KBC is therefore participating in the pilot project to implement new measuring instruments like PACTA (Paris Agreement Capital Transition Assessment) and PCAF (Partnership for Carbon Accounting Financials). The latter has already been intensively tested by KBC on its loan portfolio (home loans, car loans and vehicle leasing) – initially in Flanders but recently also in other regions and countries where KBC is active. KBC also uses PACTA as a more effective methodology for analysing the climate impact of particular sectors and the transition process. The knowledge derived from this analysis is likewise helping KBC to offer guidance to clients in their transition to a lower-carbon economy.


Active KBC contribution to realising the CCCA ambitions

The CCCA refers in its annual review to KBC’s updated policies on the financing and/or insurance of coal-related industries. These policies are accessible to the public on KBC’s corporate website.

KBC has indeed focused strongly on climate improvement over the past year by stimulating activities with a positive impact. KBC Securities Project Finance, for example, has now funded green energy projects to the tune of 1 billion euros, over 900 million of which has gone towards wind parks offshore and on land. This makes it one of the project finance leaders in Belgium, where seven out of eight offshore wind parks have been established with KBC’s involvement.

KBC’s ambitions for climate-improving investments were clarified during the strategy update of 12 November 2020 by

KBC Group CEO Johan Thijs: ‘We want to remain the reference and will substantially raise the bar for our climate-related ambitions. For example, it is our ambition to further reduce our greenhouse gas emissions by 80% by 2030 and to achieve full climate neutrality by the end of 2021, by offsetting the balance.’

This has been further translated into the following heightened ambitions:

  • more than double the number of SRI funds by 2025, with SRI accounting for 50% or more of new fund production by 2021;
  • renewable energy to rise from 50% of total lending to the energy sector) to 65% by 2030;
  • KBC has a proven track record in reducing its direct exposure to the coal industry. The exception that still applied to the Czech Republic for the funding of coal-fired power stations for communal heating systems will be dropped in 2021;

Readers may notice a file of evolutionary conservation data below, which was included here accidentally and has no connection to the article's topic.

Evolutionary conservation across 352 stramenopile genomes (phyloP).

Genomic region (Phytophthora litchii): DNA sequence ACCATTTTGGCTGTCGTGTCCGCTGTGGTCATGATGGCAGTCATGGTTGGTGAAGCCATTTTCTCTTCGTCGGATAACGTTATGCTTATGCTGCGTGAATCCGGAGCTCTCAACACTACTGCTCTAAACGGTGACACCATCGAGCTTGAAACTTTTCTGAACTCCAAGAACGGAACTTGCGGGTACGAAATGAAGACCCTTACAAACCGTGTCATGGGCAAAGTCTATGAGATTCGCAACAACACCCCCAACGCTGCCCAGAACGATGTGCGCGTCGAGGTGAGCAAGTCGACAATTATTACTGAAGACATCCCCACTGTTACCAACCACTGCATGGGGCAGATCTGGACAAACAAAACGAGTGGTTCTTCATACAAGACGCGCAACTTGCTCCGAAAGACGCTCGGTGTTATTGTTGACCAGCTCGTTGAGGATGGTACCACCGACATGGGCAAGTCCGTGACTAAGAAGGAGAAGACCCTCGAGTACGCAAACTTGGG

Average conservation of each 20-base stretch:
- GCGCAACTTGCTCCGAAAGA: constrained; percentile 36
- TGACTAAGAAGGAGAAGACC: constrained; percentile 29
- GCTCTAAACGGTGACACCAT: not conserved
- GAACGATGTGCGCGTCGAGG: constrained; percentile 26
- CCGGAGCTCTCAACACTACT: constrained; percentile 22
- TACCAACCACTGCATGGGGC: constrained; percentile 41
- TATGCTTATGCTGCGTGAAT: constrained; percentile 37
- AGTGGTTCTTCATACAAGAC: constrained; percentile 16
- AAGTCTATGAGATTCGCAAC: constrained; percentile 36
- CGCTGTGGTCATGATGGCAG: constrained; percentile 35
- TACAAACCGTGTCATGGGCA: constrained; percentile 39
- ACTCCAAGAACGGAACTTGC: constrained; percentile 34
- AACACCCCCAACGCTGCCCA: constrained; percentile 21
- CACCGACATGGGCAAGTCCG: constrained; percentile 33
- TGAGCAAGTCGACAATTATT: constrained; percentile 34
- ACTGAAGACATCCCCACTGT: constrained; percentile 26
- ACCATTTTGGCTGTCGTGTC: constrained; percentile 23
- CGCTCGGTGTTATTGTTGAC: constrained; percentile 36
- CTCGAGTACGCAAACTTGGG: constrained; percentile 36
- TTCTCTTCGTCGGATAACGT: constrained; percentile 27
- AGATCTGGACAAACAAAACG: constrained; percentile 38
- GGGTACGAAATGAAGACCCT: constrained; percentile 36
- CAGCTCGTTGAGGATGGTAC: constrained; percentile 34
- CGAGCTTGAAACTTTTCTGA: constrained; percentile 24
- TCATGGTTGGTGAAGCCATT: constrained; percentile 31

• increase from 90% (percentage of KBC’s own power consumption) to 100% green electricity by 2030;
  • reduction of 80% rather than 65% (compared to 2015) of the group’s own greenhouse gas emissions by 2030.  KBC will offset the remainder in order to be entirely climate-neutral by the end of 2021.

KBC is committed to many other aspects of sustainability too. In the field of mobility, the group has pioneered cycle leasing in Belgium. By the end of November 2020, KBC had already leased 19 000 bikes to businesses and public sector organisations, avoiding the emission of over 4 000 tonnes of CO2 a year. In this way, KBC is also actively contributing to the greening of business transport.

What’s more, KBC provides direct access to public transport tickets and shared cars and cycles through its Mobile Banking app. Between the launch of this service at the beginning of 2019 and the end of September 2020, no fewer than 1.7 million public transport tickets and 18 650 shared cycle rides were sold. It means that KBC’s ‘digital first’ focus has also been followed through in the sustainable KBC Mobile service offering.

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Stef Leunens Corporate Communication Manager
Stef Leunens Corporate Communication Manager
About KBC Group